Oscar 2012: Pixar’s Enrico Casarosa and Kevin Reher Talk La Luna
EC: The temp track, we call it Frankenstein stuff, because it’s all pieces of lot of things. But you listen to it so much that it gets stuck in your brain and it’s emotionally doing exactly what you expect. So, it’s an interesting process to then work with a composer that will throw some curve balls into that because he might have a different take on the moment. Michael did so amazingly, he really is a storyteller, he thinks about it, very, very much from the story point. He appreciates the specific emotional descriptions of what a moment should do, and he really captures something that feels like something out of a Fellini movie, which is great.
DS: You made the comment that the heart of Pixar is short film. How does that legacy play a role in how you’re making creative decisions? Do you ever second guess yourself, wondering if this film will belong on the shelf alongside other Oscar nominated and winning films?
EC: I knew I wanted to tell something with a different feel. I was looking at the pressure of the past in a positive way, in a way that I’m going to stand right there, I’m going to be different from that. So, I felt in many ways, [that legacy is] the perfect sandbox to play around in because you have a little bit of pressure, but it’s nothing compared to a feature where I’ve been working for years.
Art and commerce, the meeting of the two, are always competing in production. With these shorts I think that we have this wonderful opportunity to lean on the art side. These shorts don't have to go out there and make millions, you know. So, I really took that as an opportunity to do something different because it’s a smaller sandbox. To me it felt very liberating and I was able to not second guess myself because of that.
In the middle of all that, I felt very thankful of the opportunity of going through that huge learning process. That’s the secondary thing, thinking, wow, I’m learning so much every day. I always say this but, as much as I’ve had great jobs through my career, there has not been such joy as in the last year of production on this short.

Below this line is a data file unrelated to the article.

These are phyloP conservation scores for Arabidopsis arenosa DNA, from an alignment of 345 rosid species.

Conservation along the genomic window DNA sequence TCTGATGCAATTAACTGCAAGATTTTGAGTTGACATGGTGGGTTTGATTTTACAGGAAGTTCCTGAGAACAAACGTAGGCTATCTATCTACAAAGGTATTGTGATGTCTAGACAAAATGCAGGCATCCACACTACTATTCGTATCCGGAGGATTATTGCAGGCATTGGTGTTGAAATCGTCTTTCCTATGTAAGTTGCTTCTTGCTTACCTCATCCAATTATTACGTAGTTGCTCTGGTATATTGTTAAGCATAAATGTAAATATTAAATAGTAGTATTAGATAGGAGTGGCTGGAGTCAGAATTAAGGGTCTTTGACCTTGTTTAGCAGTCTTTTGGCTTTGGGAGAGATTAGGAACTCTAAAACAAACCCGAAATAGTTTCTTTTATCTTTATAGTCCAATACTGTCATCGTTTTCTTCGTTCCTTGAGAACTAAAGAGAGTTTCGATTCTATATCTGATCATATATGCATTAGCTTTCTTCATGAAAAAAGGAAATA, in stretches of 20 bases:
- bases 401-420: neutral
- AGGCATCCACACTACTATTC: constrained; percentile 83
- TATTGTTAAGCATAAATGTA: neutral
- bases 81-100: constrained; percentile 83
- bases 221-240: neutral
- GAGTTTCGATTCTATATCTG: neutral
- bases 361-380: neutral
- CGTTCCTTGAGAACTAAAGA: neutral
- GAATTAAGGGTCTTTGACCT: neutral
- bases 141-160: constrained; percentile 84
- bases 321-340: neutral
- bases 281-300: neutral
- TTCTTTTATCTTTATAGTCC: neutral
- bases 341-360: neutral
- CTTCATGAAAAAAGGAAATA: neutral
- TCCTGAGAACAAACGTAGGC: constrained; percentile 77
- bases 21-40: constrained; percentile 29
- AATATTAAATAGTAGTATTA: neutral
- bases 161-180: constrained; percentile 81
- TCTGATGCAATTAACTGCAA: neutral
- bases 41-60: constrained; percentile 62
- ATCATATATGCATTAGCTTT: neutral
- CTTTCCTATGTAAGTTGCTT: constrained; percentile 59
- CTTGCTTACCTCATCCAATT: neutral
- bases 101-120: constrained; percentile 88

It would be Sunday night, I’d be, “Yes! Tomorrow is Monday morning.” That doesn’t happen very often, even at Pixar. But that year, it was so amazing to go back the next day and see another little piece that’s working coming into place. Or if it’s not working, figuring out how to fix it. It was really a joy and I’m very thankful for that opportunity.
KR: I’m glad for the gig. But also, the other thing about these [short film] teams, it may be animators that have never been animating on anything at Pixar, or somebody like a Dan McCoy as the supervising tech, who’s been a Pixar veteran and hasn’t been a supervising tech before, or A.J. Riebli, who was the production manager who got to be a production manager for the first time. We get to try out a lot of different people, stretch them. So, it’s also the team is fun.
EC: And really everybody gets to stretch their legs a little more and have more responsibility, which is what makes the small team so much fun. You know, we were very lucky to kind of…
KR: To get the team.
EC: Yeah. We always talk a lot about dips in production and we did find the best kind of setting, and, thanks to Kevin’s hard work, a lot of those pieces came together at the right time. They don't always. We really got a great team, we were quite lucky.
Dan Sarto is Publisher of Animation World Network.